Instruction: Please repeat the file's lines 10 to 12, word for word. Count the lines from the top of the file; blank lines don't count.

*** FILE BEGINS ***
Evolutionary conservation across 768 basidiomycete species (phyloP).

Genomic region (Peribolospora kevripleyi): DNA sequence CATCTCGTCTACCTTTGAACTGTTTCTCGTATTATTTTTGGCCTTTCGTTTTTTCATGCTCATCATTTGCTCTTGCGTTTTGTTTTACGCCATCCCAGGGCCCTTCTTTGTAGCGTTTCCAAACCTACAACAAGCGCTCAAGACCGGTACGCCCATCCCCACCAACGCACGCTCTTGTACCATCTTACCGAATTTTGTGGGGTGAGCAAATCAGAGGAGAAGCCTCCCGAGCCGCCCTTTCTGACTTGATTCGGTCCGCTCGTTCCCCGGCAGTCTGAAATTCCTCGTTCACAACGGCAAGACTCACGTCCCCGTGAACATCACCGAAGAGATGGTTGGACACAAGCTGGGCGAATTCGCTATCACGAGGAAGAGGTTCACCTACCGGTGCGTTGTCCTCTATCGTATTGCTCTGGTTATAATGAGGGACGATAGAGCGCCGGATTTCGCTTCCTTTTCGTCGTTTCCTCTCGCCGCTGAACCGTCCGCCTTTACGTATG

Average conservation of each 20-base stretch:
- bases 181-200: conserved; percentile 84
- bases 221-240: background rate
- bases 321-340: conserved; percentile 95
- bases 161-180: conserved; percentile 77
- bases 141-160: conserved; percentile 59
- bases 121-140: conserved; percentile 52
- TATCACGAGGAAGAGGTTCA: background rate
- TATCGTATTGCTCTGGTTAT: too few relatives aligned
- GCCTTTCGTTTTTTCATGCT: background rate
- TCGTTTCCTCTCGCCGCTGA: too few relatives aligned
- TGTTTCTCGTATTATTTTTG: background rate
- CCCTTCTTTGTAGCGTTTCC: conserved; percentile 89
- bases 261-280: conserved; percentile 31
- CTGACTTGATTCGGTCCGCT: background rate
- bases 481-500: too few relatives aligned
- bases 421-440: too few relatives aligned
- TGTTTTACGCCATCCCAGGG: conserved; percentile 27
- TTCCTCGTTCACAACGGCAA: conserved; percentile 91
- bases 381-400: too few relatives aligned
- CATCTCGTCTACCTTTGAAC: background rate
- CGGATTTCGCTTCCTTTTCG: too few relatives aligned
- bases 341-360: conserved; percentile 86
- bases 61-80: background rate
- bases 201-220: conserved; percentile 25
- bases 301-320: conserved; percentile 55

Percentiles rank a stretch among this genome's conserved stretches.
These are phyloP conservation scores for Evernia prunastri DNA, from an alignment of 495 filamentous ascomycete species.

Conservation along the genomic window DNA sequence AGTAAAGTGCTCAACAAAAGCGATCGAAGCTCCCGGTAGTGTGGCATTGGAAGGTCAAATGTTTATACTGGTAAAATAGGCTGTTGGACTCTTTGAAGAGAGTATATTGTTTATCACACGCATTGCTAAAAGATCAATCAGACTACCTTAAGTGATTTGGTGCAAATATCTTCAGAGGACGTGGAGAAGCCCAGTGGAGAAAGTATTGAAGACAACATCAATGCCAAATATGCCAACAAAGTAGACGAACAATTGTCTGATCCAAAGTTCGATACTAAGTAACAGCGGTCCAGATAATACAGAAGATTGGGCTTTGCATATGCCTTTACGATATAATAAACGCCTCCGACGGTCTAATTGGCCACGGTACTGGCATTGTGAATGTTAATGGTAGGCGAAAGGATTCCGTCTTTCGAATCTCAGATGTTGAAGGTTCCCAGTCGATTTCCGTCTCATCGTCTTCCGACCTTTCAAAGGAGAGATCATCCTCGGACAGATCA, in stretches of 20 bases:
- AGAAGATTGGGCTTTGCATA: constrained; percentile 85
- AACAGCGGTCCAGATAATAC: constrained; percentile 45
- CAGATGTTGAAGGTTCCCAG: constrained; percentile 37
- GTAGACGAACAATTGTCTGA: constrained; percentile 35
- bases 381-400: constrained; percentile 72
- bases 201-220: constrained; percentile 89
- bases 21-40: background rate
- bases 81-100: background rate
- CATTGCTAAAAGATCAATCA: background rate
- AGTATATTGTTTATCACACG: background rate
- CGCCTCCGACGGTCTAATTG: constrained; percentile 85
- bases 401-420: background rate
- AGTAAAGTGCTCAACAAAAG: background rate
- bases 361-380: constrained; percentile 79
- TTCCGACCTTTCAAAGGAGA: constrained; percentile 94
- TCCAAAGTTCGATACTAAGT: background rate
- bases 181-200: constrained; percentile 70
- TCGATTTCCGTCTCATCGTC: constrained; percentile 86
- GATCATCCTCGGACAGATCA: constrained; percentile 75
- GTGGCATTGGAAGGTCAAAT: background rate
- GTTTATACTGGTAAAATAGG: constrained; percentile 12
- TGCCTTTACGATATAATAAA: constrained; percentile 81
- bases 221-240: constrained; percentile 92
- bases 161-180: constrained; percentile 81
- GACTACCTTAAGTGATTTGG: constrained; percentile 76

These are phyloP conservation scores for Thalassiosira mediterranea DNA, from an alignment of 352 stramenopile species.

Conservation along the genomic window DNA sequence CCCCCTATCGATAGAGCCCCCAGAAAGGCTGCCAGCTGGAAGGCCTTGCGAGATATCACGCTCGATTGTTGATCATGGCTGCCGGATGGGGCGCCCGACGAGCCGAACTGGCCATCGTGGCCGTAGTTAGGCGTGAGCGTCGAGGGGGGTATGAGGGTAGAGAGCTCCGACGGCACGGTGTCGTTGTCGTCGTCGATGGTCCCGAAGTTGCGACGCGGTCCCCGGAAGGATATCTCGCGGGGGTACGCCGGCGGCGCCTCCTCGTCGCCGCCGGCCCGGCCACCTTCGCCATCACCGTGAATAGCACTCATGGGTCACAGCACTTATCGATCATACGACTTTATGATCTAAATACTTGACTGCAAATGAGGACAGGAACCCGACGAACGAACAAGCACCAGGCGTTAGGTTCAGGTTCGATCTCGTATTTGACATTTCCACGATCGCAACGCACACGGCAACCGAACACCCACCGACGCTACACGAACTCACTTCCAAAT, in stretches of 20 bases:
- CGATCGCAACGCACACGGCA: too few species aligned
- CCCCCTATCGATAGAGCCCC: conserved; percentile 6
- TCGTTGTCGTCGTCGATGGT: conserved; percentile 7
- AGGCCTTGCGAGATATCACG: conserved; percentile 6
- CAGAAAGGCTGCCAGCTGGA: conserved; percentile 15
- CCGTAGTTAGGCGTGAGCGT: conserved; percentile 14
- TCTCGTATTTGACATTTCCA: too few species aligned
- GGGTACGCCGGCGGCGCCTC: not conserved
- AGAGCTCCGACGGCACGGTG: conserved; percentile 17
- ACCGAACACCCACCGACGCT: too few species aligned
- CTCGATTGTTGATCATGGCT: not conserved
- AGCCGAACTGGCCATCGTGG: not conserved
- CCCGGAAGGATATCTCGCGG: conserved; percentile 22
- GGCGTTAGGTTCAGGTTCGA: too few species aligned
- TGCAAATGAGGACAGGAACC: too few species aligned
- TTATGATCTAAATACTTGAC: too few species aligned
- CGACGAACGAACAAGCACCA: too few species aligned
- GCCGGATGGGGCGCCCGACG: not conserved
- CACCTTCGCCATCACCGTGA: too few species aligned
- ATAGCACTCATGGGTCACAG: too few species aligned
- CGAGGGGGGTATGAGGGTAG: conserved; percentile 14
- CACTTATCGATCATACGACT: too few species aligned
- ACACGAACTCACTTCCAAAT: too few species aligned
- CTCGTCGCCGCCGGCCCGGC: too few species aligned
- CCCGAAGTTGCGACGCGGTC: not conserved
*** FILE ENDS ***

- TATCACGAGGAAGAGGTTCA: background rate
- TATCGTATTGCTCTGGTTAT: too few relatives aligned
- GCCTTTCGTTTTTTCATGCT: background rate